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Town hall gathers youth, community members for strong families
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Town hall gathers youth, community members for strong families

Discussing Strong Families

Flagstaff residents gathered for a town hall on "Strong Families Thriving Children" Thursday evening at Coconino Community College. 

It took one discussion question for the 40 community leaders, residents and youth assembled at Coconino Community College Thursday evening for a town hall to warm up, but once they got going, their ideas multiplied quickly.

By the end of the event, 13-year-old Emma Southwick, an eighth grader at Mount Elden Middle School, began to recognize the importance of her voice.

“It’s better to communicate with people than keep it to yourself because many people have different opinions and it’s better to learn about those than just ignore them,” she said.

Davilene Yazzie, Recreational Technician at Flagstaff Bordertown Dormitory, brought a table full of student residents, mostly freshmen, in the hopes of helping them become more outspoken on behalf of other Native Americans.

“It’s inspiring knowing what other people’s opinions are on different topics and situations from all around Arizona,” said 14-year-old LeAndre Frank, a dormitory resident.

The event combined a town hall with Lights on Afterschool, a national event to bring awareness to the importance of afterschool programs, which celebrated 20 years this week with 10,000 events nationwide.

Arizona Town Hall sessions are occurring statewide in about 30 different locations, with the topic “Strong Families Thriving Children.”

Courtney Sullivan, executive director of the Arizona Center for Afterschool Excellence, said youth participation in this event was critical.

“The youth are going to carry the long-term burden if there aren’t strong families and thriving children,” Sullivan said.

During the two hours they were assembled, participants -- about half youth and half adults, including Mayor Coral Evans, members of the Flagstaff City Council and other local leaders such as CCC President Colleen Smith -- were asked about the defining features of strong families, challenges faced by Arizonans and the role afterschool programs play.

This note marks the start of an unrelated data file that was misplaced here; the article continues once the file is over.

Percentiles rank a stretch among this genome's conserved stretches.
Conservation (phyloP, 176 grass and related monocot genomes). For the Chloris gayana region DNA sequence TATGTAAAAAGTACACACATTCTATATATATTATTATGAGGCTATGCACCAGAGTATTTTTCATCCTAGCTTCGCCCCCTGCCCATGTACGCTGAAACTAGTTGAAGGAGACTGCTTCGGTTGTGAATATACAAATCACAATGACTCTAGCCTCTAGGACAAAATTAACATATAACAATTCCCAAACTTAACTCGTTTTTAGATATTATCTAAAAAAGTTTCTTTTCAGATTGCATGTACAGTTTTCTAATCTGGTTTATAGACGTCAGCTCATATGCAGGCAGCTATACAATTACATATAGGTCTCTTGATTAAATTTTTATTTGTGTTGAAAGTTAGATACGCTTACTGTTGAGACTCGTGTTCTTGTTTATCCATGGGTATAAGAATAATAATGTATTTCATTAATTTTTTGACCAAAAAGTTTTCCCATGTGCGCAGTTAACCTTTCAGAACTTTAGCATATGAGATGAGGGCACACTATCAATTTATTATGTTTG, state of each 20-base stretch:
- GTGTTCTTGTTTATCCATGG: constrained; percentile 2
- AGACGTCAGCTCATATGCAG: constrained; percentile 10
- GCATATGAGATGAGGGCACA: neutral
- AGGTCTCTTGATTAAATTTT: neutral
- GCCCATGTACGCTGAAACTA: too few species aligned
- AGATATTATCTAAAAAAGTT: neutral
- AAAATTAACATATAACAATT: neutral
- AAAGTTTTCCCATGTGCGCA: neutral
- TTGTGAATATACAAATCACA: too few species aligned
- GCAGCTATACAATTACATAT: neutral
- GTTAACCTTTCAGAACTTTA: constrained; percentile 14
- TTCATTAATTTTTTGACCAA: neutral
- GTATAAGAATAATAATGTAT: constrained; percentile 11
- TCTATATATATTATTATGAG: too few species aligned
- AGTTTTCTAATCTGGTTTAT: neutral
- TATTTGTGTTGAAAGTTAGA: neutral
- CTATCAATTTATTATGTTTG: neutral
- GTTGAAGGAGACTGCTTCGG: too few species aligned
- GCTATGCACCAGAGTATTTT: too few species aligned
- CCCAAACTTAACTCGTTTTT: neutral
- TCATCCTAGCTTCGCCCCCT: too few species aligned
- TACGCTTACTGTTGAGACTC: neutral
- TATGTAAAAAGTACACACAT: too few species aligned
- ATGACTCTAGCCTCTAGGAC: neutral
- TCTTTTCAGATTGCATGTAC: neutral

In response, they voiced concerns about affordable housing, transportation, healthy meals and other local issues, noting the importance of families who spend quality time together and the ability of afterschool programs to fill in the gaps when parents and children cannot be together.

Tara Jackson, president of Arizona Town Hall, took notes throughout the discussion to draft community statements on this topics, the final versions of which will be posted online within the next week.

“Afterschool programs can make or break our children and our families,” read one statement, noting the influences of these programs on student growth, education, support and safety. “Afterschool programs help to make happy children and strong families. They are essential.”

According to the “America After 3PM” report by the Afterschool Alliance, which hosts Lights on Afterschool, Arizona ranks sixth in the top states for afterschool programs due to “the exceptionally high number of parents who report satisfaction with various aspects of their child’s afterschool program.”

Those in attendance at the Flagstaff town hall expressed equal pleasure with such programs.

“My favorite part is how you can connect with other children,” said 12-year-old Evan Maestas, who attended the town hall alongside fellow members of the Boys & Girls Club of Flagstaff.

Statements created locally will be brought to the statewide town hall for additional discussion next month, alongside statements from other communities, and will later be presented in legislative sessions.

At the end of the evening, each attendee walked away with at least one action item they created to help guide them in improving “Strong Families Thriving Children” locally. These items included objectives to be kind, volunteer more and to share what they had learned with others.

“We want everyone to walk away knowing that they have the power to help make a difference,” Jackson said.

Kaitlin Olson can be reached at the office at or by phone at (928) 556-2253. 


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